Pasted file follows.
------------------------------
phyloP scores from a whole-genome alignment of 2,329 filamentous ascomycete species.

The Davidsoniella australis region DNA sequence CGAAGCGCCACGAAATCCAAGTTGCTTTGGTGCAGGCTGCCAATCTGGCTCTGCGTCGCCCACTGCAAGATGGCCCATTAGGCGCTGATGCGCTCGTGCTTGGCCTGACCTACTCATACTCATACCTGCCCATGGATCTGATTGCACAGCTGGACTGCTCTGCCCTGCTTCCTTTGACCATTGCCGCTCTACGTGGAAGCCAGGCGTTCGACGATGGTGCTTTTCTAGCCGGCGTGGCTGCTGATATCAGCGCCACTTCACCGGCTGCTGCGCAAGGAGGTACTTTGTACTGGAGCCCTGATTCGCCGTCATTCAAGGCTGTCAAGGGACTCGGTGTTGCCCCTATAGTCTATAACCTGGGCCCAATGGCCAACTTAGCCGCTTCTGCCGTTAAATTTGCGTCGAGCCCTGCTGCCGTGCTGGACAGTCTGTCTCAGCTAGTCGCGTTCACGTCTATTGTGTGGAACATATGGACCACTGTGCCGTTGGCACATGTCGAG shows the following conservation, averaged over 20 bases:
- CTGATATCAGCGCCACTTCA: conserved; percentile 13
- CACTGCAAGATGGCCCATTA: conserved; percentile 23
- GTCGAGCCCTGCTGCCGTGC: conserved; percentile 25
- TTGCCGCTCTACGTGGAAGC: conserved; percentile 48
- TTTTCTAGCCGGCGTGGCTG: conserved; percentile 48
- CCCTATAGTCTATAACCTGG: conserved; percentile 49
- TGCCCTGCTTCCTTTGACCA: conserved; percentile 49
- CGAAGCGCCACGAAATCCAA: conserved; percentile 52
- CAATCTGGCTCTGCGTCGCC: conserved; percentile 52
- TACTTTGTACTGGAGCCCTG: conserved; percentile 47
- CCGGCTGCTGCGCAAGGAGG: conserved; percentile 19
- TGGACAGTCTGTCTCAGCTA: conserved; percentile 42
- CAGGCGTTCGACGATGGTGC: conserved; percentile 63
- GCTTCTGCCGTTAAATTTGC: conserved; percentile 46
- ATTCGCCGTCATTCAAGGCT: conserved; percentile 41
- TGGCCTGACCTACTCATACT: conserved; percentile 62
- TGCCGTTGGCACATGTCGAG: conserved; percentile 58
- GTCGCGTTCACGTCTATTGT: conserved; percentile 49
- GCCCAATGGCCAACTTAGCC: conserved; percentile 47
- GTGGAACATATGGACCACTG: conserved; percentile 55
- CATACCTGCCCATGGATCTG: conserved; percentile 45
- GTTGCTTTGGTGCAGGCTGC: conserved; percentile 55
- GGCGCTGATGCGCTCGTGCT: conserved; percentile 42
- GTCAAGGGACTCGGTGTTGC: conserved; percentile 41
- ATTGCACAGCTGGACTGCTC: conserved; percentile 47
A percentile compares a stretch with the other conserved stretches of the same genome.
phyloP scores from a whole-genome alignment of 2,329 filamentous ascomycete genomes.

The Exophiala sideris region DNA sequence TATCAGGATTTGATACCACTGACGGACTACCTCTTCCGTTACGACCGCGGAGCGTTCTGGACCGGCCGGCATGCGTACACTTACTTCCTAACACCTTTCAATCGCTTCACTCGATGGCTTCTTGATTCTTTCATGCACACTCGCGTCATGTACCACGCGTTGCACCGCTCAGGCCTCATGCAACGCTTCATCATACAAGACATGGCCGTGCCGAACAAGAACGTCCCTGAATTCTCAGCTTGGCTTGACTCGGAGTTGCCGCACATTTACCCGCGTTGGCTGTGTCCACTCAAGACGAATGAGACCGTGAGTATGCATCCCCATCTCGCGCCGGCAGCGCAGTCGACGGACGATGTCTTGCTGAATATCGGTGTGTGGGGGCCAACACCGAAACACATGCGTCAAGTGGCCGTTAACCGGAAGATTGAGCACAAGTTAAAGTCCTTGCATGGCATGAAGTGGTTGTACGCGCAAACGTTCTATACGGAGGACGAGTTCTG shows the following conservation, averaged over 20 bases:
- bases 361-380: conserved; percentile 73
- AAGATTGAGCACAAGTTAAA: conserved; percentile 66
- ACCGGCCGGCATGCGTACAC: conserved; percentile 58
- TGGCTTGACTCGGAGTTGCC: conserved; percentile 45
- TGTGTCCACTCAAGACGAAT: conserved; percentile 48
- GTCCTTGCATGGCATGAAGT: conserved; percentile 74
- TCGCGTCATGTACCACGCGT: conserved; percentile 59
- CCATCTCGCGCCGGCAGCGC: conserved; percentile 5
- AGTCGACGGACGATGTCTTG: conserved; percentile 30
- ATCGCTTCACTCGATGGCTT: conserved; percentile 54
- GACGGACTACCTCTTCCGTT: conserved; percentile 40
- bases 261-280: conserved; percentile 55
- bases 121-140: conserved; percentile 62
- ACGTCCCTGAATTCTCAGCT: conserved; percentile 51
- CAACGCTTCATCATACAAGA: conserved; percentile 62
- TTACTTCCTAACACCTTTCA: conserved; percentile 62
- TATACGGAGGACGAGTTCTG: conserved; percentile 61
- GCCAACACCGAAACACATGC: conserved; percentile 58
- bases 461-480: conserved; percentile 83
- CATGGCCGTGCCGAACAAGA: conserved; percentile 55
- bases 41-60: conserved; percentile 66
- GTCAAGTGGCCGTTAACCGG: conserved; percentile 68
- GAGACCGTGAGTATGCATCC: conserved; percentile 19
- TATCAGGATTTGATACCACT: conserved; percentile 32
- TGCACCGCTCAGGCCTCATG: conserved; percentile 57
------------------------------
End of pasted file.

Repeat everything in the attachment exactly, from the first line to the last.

phyloP scores from a whole-genome alignment of 2,329 filamentous ascomycete species.

The Davidsoniella australis region DNA sequence CGAAGCGCCACGAAATCCAAGTTGCTTTGGTGCAGGCTGCCAATCTGGCTCTGCGTCGCCCACTGCAAGATGGCCCATTAGGCGCTGATGCGCTCGTGCTTGGCCTGACCTACTCATACTCATACCTGCCCATGGATCTGATTGCACAGCTGGACTGCTCTGCCCTGCTTCCTTTGACCATTGCCGCTCTACGTGGAAGCCAGGCGTTCGACGATGGTGCTTTTCTAGCCGGCGTGGCTGCTGATATCAGCGCCACTTCACCGGCTGCTGCGCAAGGAGGTACTTTGTACTGGAGCCCTGATTCGCCGTCATTCAAGGCTGTCAAGGGACTCGGTGTTGCCCCTATAGTCTATAACCTGGGCCCAATGGCCAACTTAGCCGCTTCTGCCGTTAAATTTGCGTCGAGCCCTGCTGCCGTGCTGGACAGTCTGTCTCAGCTAGTCGCGTTCACGTCTATTGTGTGGAACATATGGACCACTGTGCCGTTGGCACATGTCGAG shows the following conservation, averaged over 20 bases:
- CTGATATCAGCGCCACTTCA: conserved; percentile 13
- CACTGCAAGATGGCCCATTA: conserved; percentile 23
- GTCGAGCCCTGCTGCCGTGC: conserved; percentile 25
- TTGCCGCTCTACGTGGAAGC: conserved; percentile 48
- TTTTCTAGCCGGCGTGGCTG: conserved; percentile 48
- CCCTATAGTCTATAACCTGG: conserved; percentile 49
- TGCCCTGCTTCCTTTGACCA: conserved; percentile 49
- CGAAGCGCCACGAAATCCAA: conserved; percentile 52
- CAATCTGGCTCTGCGTCGCC: conserved; percentile 52
- TACTTTGTACTGGAGCCCTG: conserved; percentile 47
- CCGGCTGCTGCGCAAGGAGG: conserved; percentile 19
- TGGACAGTCTGTCTCAGCTA: conserved; percentile 42
- CAGGCGTTCGACGATGGTGC: conserved; percentile 63
- GCTTCTGCCGTTAAATTTGC: conserved; percentile 46
- ATTCGCCGTCATTCAAGGCT: conserved; percentile 41
- TGGCCTGACCTACTCATACT: conserved; percentile 62
- TGCCGTTGGCACATGTCGAG: conserved; percentile 58
- GTCGCGTTCACGTCTATTGT: conserved; percentile 49
- GCCCAATGGCCAACTTAGCC: conserved; percentile 47
- GTGGAACATATGGACCACTG: conserved; percentile 55
- CATACCTGCCCATGGATCTG: conserved; percentile 45
- GTTGCTTTGGTGCAGGCTGC: conserved; percentile 55
- GGCGCTGATGCGCTCGTGCT: conserved; percentile 42
- GTCAAGGGACTCGGTGTTGC: conserved; percentile 41
- ATTGCACAGCTGGACTGCTC: conserved; percentile 47
A percentile compares a stretch with the other conserved stretches of the same genome.
phyloP scores from a whole-genome alignment of 2,329 filamentous ascomycete genomes.

The Exophiala sideris region DNA sequence TATCAGGATTTGATACCACTGACGGACTACCTCTTCCGTTACGACCGCGGAGCGTTCTGGACCGGCCGGCATGCGTACACTTACTTCCTAACACCTTTCAATCGCTTCACTCGATGGCTTCTTGATTCTTTCATGCACACTCGCGTCATGTACCACGCGTTGCACCGCTCAGGCCTCATGCAACGCTTCATCATACAAGACATGGCCGTGCCGAACAAGAACGTCCCTGAATTCTCAGCTTGGCTTGACTCGGAGTTGCCGCACATTTACCCGCGTTGGCTGTGTCCACTCAAGACGAATGAGACCGTGAGTATGCATCCCCATCTCGCGCCGGCAGCGCAGTCGACGGACGATGTCTTGCTGAATATCGGTGTGTGGGGGCCAACACCGAAACACATGCGTCAAGTGGCCGTTAACCGGAAGATTGAGCACAAGTTAAAGTCCTTGCATGGCATGAAGTGGTTGTACGCGCAAACGTTCTATACGGAGGACGAGTTCTG shows the following conservation, averaged over 20 bases:
- bases 361-380: conserved; percentile 73
- AAGATTGAGCACAAGTTAAA: conserved; percentile 66
- ACCGGCCGGCATGCGTACAC: conserved; percentile 58
- TGGCTTGACTCGGAGTTGCC: conserved; percentile 45
- TGTGTCCACTCAAGACGAAT: conserved; percentile 48
- GTCCTTGCATGGCATGAAGT: conserved; percentile 74
- TCGCGTCATGTACCACGCGT: conserved; percentile 59
- CCATCTCGCGCCGGCAGCGC: conserved; percentile 5
- AGTCGACGGACGATGTCTTG: conserved; percentile 30
- ATCGCTTCACTCGATGGCTT: conserved; percentile 54
- GACGGACTACCTCTTCCGTT: conserved; percentile 40
- bases 261-280: conserved; percentile 55
- bases 121-140: conserved; percentile 62
- ACGTCCCTGAATTCTCAGCT: conserved; percentile 51
- CAACGCTTCATCATACAAGA: conserved; percentile 62
- TTACTTCCTAACACCTTTCA: conserved; percentile 62
- TATACGGAGGACGAGTTCTG: conserved; percentile 61
- GCCAACACCGAAACACATGC: conserved; percentile 58
- bases 461-480: conserved; percentile 83
- CATGGCCGTGCCGAACAAGA: conserved; percentile 55
- bases 41-60: conserved; percentile 66
- GTCAAGTGGCCGTTAACCGG: conserved; percentile 68
- GAGACCGTGAGTATGCATCC: conserved; percentile 19
- TATCAGGATTTGATACCACT: conserved; percentile 32
- TGCACCGCTCAGGCCTCATG: conserved; percentile 57